Visual analogue scale: The Visual Analog Scale (VAS) has previously been used to subjectively quantify patient perception of nasal patency [17]. The patient is directed to cover one nostril, whilst rating their ability to breathe through the contralateral nostril on a scale from one (no obstruction) to 10 (severe obstruction). VAS is a unilateral measure of patency, contrasting to the NOSE scale, which is a bilateral measure. It is a simple and reliable measure of nasal patency that can easily be performed within a clinic setting.

Objective techniques

Nasal patency is a measure of how open the nasal passages are, and is usually quantified by nasal cross-sectional area or volume [18]. Nasal patency is a prerequisite for the efficient transport of inspired air to the lungs. Objective measures of nasal patency include techniques to measure nasal cross-sectional diameter, nasal airflow and nasal airway resistance [2].

Peak nasal inspiratory/expiratory flow: Nasal airflow during respiration can be measured, focusing specifically on Peak Nasal Inspiratory Flow (PNIF) (Figure 1) and Peak Nasal Expiratory Flow (PNEF). These techniques have arisen in a similar fashion to that of peak flow testing for respiratory disease. PNIF is performed by placing the mask over the nose, and performing a single quick inspiration, measuring the peak inspiratory airflow in both nostrils simultaneously. PNIF is a more commonly used and validated test, and avoids issues such as mucous deposition in the peak flow meter following PNEF testing. PNIF is a patient-dependent test, and therefore cannot be used when there might be a financial incentive for patients with a suspected occupational disease [19]. Phagoo SB, et al. [5] describes that nasal peak flow results can be affected by intra-pulmonary airway obstruction, such as in patients with rhinitis with concurrent asthma. When comparing PNIF and PNEF, PNIF is considered a superior test of nasal patency. When comparing maximal PNIF and PNEF before and after mucosal vasoconstriction with an adrenergic agonist, studies have shown that there is a greater overall increase in PNEF compared to PNIF [5]. Numerous studies have previously demonstrated the effectiveness of using PNIF to monitor pre- and post-treatment changes. PNIF is useful to detect small changes in nasal patency, including in the context of nasal provocation testing [6]. PNIF has been found to be a cheap, reliable and reproducible test which provides a direct measure of nasal airflow, showing statistically significant improvements in nasal airflow following functional septorhinoplasty [20].

Figure 1: Peak nasal inspiratory flow meter technique (Scadding G, et al. [2]).

Rhinomanometry: Airflow and pressure during nasal respiration can be measured by anterior and posterior rhinomanometry. Anterior rhinomanometry involves placement of a pressure probe in one nostril, although the contralateral nostril must be patent to allow measurement [2]. This test provides an objective measure of nasal airways resistance [19]. Yaniv E, et al. [3] conducted a study looking at patients pre- and post-Functional Endoscopic Sinus Surgery (FESS), and measured the nasal airway using rhinomanometry and a subjective visual scale on perception of nasal obstruction. They hypothesised that rhinomanometry values post-surgery would correlate poorly with the subjective perception of nasal airflow. This was attributed to the fact that post-uncinectomy, patients experience a significant improvement in nasal airflow, however the uncinate is such a small nasal projection, it does very little to change airflow or resistance, and therefore is unlikely to affect rhinomanometry values. The study proved their hypothesis correct; there was little change in rhinomanometry results. The benefits of rhinomanometry, is that it provides objective data on nasal resistance, assessing each nostril individually, it is quick to perform and a relatively simple technique. Conversely, the equipment can be costly, not easily portable, requires an operator and cannot be performed in unilateral complete obstruction of the nasal passage [2].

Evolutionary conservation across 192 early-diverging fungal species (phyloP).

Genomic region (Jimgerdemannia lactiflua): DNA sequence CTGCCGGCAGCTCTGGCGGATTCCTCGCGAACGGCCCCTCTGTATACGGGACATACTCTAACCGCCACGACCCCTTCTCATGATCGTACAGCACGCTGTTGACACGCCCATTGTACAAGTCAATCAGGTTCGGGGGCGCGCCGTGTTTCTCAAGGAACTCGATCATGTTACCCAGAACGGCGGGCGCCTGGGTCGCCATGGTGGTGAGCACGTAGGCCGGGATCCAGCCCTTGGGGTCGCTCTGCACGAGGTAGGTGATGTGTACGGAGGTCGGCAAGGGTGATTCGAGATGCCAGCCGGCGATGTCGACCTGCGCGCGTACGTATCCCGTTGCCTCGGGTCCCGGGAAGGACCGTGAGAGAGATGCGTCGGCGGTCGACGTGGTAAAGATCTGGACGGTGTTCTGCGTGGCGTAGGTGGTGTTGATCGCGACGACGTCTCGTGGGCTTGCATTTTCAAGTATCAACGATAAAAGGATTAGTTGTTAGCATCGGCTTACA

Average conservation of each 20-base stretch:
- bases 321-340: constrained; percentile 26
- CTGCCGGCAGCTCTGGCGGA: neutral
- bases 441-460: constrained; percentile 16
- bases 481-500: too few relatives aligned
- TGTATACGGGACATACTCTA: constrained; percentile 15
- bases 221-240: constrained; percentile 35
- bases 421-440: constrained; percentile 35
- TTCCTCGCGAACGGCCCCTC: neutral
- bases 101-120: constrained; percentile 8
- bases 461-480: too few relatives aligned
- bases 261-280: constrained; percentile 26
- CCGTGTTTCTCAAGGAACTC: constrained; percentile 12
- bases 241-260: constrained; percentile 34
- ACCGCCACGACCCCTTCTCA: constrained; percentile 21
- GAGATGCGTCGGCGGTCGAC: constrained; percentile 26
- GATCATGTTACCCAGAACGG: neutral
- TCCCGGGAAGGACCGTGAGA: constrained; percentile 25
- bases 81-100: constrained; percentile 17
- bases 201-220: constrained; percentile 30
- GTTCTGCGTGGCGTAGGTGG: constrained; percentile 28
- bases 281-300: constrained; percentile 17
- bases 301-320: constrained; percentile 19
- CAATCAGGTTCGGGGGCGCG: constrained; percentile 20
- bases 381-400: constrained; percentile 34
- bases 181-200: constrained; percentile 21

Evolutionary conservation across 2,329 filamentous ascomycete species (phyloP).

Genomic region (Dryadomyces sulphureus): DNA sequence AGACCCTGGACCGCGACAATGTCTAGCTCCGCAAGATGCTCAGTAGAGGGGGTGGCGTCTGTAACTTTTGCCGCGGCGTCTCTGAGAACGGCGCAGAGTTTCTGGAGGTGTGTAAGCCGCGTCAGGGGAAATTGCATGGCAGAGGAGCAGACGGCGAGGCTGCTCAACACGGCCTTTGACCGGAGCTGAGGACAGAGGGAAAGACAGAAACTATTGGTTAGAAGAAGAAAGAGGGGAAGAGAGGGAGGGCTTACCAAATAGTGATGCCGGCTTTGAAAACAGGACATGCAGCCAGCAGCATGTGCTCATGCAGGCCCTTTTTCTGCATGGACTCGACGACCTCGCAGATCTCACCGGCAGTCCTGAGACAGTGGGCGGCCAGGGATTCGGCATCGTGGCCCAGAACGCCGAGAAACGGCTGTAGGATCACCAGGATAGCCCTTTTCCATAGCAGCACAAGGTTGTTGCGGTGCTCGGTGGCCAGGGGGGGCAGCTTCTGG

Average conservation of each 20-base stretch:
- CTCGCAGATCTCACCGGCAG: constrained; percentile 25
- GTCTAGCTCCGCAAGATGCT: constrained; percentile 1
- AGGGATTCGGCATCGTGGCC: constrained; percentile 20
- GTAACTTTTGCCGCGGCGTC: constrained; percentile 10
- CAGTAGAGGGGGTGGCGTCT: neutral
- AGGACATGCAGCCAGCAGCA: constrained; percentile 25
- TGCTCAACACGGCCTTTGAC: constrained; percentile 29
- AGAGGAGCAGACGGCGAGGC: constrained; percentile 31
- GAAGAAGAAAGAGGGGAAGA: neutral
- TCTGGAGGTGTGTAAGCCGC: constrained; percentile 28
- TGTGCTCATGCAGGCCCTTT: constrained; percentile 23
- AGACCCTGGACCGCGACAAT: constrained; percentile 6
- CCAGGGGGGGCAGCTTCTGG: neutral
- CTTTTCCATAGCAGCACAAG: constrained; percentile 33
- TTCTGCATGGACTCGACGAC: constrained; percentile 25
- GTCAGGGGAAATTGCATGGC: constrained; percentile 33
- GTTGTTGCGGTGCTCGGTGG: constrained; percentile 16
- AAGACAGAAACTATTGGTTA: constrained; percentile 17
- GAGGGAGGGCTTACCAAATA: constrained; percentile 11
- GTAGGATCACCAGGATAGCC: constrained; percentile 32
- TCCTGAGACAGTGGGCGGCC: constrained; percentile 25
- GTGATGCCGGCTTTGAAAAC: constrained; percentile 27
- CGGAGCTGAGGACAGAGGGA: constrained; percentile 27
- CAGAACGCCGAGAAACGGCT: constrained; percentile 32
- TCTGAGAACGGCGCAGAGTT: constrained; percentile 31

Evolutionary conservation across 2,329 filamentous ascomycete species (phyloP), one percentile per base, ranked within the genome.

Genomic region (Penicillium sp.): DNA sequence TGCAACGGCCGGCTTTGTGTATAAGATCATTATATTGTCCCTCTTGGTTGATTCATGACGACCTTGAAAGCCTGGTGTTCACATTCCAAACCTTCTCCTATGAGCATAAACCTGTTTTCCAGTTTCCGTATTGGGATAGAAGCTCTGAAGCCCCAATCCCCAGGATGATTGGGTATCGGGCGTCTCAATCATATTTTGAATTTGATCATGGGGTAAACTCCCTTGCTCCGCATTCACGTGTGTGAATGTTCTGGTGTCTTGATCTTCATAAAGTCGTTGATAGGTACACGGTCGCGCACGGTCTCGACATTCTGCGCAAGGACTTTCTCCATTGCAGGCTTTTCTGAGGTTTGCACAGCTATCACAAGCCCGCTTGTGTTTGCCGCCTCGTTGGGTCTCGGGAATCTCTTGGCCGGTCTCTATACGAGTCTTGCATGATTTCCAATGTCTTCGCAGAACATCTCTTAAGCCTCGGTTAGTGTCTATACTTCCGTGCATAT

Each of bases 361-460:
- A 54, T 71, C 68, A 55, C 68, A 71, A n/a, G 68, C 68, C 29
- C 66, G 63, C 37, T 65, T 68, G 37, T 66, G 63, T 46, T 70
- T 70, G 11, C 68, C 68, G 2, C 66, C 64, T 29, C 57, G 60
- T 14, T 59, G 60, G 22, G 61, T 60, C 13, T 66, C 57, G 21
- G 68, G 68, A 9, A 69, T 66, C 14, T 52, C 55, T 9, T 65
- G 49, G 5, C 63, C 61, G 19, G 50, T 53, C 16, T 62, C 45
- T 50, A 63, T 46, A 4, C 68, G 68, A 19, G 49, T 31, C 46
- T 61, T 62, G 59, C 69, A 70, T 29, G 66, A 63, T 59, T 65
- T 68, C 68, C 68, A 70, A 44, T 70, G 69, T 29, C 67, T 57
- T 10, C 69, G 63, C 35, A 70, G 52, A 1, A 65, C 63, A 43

Acoustic rhinometry: The volume of the nasal cavity can also be measured using acoustic rhinometry. Acoustic rhinometry has been described as a quick, reliable and reproducible method for measuring nasal volume. It involves an acoustic sound wave emission from a probe place in the nasal passages one at a time during a breath hold, measuring the reflection of the sound wave returning to the measurement probe (Figure 2), and using mathematical algorithms to calculate the nasal cavity volume [2]. This delineates the nasal cavity volume and is safe and simple to use. Drawbacks include the fact this technique is not physiological, as it is performed during a breathhold and it may be affected by the nasal cycle. Acoustic rhinometry overestimates nasal volume due to leakage of sound to the sinuses [21]. In a study comparing acoustic rhinometry, subjective symptoms and endoscopic findings in paediatric patients with nasal airway obstruction, endoscopic rhinitis score on nasal endoscopy was the only significant predictor of the VAS. Acoustic rhinometry was not a reliable predictor [22].

Figure 2: Acoustic rhinometry probe and technique. (Scadding G, et al. [2]).